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H. E. Willoughby, J. M. Masters, and C. W. Landsea

Abstract

On 13 September 1988, Hurricane Gilbert attained an extreme minimum sea level pressure, estimated to be 885 hPa from aircraft reconnaissance reports at the time. Postseason analysis indicates that the flight-level pressure, P, upon which this figure is based requires correction upward. In typhoons with sea level pressures <900 hPa, comparison between sea level pressures measured by dropsonde and those estimated by the same method used in Gilbert indicates that, in addition to the error in P, the estimation has a bias toward low pressure. Although the aircraft did not release a dropsonde in the eye at minimum pressure, it is possible to calculate hydrostatic sea level pressures by assuming a variety of plausible thermal structures below flight level. With corrected P, both the statistical extrapolation with its bias removed and the hydrostatic calculations show that a revised value of 888 ±2 hPa is closer to the true minimum sea level pressure. The standard deviation of the various approximations means that the probability is <3% that the actual minimum failed to reach a value below 892 hPa, the old record for a hurricane in the Atlantic Basin set by the Labor Day Hurricane of 1935.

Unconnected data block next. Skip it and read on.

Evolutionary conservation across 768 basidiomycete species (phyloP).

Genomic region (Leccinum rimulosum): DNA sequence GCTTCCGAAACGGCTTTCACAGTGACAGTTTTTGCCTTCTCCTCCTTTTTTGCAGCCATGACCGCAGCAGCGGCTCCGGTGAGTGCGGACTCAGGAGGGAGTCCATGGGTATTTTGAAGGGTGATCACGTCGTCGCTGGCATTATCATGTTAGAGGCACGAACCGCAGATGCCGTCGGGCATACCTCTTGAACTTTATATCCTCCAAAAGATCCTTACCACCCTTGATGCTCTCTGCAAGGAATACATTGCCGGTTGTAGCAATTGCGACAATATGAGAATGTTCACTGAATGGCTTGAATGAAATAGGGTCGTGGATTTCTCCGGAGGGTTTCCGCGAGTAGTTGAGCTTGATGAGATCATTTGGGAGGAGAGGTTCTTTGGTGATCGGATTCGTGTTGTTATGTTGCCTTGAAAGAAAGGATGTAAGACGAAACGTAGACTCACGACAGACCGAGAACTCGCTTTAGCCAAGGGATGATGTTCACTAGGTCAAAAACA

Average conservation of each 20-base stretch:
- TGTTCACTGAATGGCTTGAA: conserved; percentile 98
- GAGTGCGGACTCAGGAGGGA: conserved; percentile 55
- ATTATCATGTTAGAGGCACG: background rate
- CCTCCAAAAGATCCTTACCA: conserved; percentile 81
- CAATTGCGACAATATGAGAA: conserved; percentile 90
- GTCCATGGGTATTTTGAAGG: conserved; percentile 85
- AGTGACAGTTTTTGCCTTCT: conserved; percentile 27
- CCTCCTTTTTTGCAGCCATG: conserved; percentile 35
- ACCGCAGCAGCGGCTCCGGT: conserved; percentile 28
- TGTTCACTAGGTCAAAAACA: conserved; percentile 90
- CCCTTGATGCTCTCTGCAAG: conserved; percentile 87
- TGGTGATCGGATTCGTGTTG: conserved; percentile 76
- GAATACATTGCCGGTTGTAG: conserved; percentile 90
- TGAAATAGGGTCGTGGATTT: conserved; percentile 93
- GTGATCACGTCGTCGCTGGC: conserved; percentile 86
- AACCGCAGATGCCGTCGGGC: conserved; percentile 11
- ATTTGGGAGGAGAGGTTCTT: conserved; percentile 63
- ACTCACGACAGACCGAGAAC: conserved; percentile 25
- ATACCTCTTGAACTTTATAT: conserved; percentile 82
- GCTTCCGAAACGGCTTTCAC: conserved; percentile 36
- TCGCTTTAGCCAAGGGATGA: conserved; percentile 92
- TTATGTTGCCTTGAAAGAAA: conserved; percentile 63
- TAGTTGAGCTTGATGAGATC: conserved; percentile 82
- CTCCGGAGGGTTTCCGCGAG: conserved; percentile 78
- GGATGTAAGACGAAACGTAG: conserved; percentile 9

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Patrick J. Michaels, Paul C. Knappenberger, and Christopher Landsea

Abstract

In a simulation of enhanced tropical cyclones in a warmer world, Knutson and Tuleya make several assumptions that are not borne out in the real world. They include an unrealistically large carbon dioxide growth rate, an overly strong relationship between sea surface temperature and hurricane intensity, and the use of a mesoscale model that has shown little to no useful skill in predicting current-day hurricane intensity. After accounting for these inaccuracies, a detectable increase in Atlantic hurricane intensity in response to growing atmospheric greenhouse gas levels during this century becomes unlikely.

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R. A. Pielke Jr, C. Landsea, M. Mayfield, J. Layer, and R. Pasch